College Baseball Countdown: 13 Days to Go- Cal State Fullerton’s Early-Season Schedule

Scheduling difficult games is just part of the ethos of Cal State Fullerton baseball. In fact, we wrote something to that effect as part of last year’s countdown to opening day.

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And, like clockwork, as their 2018 schedule was released, it was clear that they had done so again for the upcoming season.

They get things going with a road series against Stanford, a team ranked ninth in the College Baseball Central preseason top 25. With a presumed rotation of Tristan Beck, Kris Bubic, and Erik Miller, in some order, the Cardinal are going to being able to pitch with the best teams in the country. Fullerton, led by Colton Eastman in the rotation and Brett Conine in the bullpen, will do the same. And each side comes with their own set of offensive question marks. Strap in for a hard-fought, low-scoring series on The Farm.

The very next weekend, the Titans will welcome Houston to Goodwin Field for a three-game set, a series that we discussed earlier in the countdown when we talked about Houston’s similarly stacked non-conference schedule. The Cougars will be armed, no pun intended, with an ace of their own in Trey Cumbie, and an offense led by veterans like Joe Davis, Connor Hollis, Grayson Padgett, Jared Triolo, and Lael Lockhart. Last season, in Houston, these two teams split a pair of games, with the third being cancelled, and this series promises to be just as tightly-contested.

After a home midweek game against UCLA, Fullerton will head south to take on Tulane. The Green Wave coming on strong late in the season in 2017 suggests that they could be much-improved in year two under Travis Jewett, and even with a ton of new faces all over the field, they’re going to be plenty talented. Combine that with lengthy travel that will make early-afternoon start times feel like late-morning start times for a team from the west coast, and you have the recipe for a tough road series.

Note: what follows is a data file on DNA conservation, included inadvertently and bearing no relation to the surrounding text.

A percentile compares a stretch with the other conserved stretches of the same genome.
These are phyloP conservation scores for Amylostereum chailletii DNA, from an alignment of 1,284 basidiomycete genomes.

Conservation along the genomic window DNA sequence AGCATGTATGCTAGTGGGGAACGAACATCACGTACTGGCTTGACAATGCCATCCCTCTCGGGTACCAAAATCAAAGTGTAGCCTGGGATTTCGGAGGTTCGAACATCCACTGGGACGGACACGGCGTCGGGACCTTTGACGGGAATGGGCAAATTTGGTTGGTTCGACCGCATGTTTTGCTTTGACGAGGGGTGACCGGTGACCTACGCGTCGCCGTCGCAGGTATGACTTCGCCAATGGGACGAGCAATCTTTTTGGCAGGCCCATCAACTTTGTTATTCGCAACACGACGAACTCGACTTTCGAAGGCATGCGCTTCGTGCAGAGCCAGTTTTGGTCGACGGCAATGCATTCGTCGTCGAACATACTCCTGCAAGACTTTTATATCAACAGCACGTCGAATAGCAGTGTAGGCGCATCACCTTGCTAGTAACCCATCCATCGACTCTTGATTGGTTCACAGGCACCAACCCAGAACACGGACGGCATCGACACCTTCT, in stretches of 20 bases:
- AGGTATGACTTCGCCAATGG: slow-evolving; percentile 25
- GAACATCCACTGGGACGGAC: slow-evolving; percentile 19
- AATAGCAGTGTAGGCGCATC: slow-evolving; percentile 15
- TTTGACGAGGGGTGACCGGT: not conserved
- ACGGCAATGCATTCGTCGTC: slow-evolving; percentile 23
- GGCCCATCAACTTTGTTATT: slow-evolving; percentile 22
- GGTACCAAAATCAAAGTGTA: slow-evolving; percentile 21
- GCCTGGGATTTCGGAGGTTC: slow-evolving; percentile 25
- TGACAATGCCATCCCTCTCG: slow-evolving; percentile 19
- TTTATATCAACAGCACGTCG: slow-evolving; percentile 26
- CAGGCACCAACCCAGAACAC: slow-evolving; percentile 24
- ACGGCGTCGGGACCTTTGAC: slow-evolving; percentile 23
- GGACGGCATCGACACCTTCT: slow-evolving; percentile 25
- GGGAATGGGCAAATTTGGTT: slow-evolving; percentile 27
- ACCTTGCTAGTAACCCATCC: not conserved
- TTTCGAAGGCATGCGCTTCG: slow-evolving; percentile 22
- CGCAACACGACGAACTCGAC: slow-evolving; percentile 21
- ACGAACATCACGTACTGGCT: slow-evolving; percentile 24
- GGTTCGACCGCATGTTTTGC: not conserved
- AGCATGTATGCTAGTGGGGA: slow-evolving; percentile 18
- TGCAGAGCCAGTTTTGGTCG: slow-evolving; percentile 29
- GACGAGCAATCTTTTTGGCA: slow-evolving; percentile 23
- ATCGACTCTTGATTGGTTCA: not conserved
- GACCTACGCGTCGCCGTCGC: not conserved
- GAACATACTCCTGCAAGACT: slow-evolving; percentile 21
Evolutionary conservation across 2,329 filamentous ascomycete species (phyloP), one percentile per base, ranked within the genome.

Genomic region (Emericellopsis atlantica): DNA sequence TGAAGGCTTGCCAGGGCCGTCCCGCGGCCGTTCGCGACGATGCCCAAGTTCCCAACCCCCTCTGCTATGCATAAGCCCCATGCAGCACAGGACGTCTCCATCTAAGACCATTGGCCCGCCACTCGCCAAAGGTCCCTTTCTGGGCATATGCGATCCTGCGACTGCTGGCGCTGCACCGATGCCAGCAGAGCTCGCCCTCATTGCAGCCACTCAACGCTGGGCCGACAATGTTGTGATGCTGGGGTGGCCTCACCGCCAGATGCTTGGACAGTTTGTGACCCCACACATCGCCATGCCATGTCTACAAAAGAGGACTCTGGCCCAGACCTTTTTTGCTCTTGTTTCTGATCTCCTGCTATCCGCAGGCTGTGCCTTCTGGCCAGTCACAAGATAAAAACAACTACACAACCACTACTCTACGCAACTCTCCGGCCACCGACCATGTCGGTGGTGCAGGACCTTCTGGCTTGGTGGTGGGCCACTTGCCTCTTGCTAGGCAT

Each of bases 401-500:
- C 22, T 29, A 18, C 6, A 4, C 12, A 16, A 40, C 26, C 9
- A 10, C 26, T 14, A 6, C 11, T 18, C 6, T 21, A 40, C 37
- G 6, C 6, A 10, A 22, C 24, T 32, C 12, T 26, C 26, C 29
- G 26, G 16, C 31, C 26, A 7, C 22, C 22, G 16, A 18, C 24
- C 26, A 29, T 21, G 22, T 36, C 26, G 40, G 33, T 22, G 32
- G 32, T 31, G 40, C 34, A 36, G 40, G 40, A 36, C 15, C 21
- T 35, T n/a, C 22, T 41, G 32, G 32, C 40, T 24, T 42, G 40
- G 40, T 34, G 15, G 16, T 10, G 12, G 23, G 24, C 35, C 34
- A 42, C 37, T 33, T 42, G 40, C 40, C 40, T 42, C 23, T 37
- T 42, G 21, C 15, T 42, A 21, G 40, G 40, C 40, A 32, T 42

Those three series are mighty tough, but none of the three are actually the toughest. That honor goes to the team they play on the road the weekend after the Tulane series, Oregon State, the preseason number three team in our rankings. With a deep lineup that doesn’t provide a pitcher any breaks from one through nine, and a pitching staff led by the nearly unhittable Luke Heimlich and a tested veteran like Bryce Fehmel, it’s a huge ask for the Titans to go on the road and win this series.

They return home the weekend after the OSU series for the non-conference series that comes the closest to feeling like they’re getting a break. But given that the team they’ll welcome in is WAC favorite Grand Canyon, it doesn’t seem like all that much of a break after all. The Lopes will welcome back their entire weekend rotation from 2017 in Jake Repavich, Jake Wong, and Jack Schneider, along with five hitters who had 100 or more at-bats and hit better than .280. Fullerton will be favored here, but it’s not going to be a cakewalk.

The final non-conference series, coming after a home midweek game against West Coast Conference contender San Diego, is only¬†technically¬†a non-conference series, because it’s their annual out-of-conference three-game series with rival Long Beach State. These two actually went at it in three series last year, with their two series during the regular season, both of which were won by LBSU, and their super regional series in the postseason, which Fullerton won two games to one. These two teams know each other really well, like to play the same style of baseball, and are both going to be competitive at the top of the Big West again in 2018, which makes this series a lot of fun, no matter how many times they play.

The Titans are going to take some lumps. As good as they are, this non-conference schedule is simply too tough for them not to have a misstep or two. But it will prepare them for the gauntlet of the Big West and for the postseason, and with all the help they’ll get from an RPI and strength of schedule standpoint, it will certainly put them in good position to play from home come regionals in June.


About the Author

Joseph Healy
Growing up in Houston, Joe Healy was introduced to college baseball at a young age, and it was love at first sight. Like most good love stories, that love has only grown throughout the years. When he's not at the ballpark, he enjoys tacos, college football during the fall, and the spectacle that is American politics. He holds a B.A. in Political Science from Sam Houston State University and a Master's in Public Administration from Southern Illinois University- Edwardsville.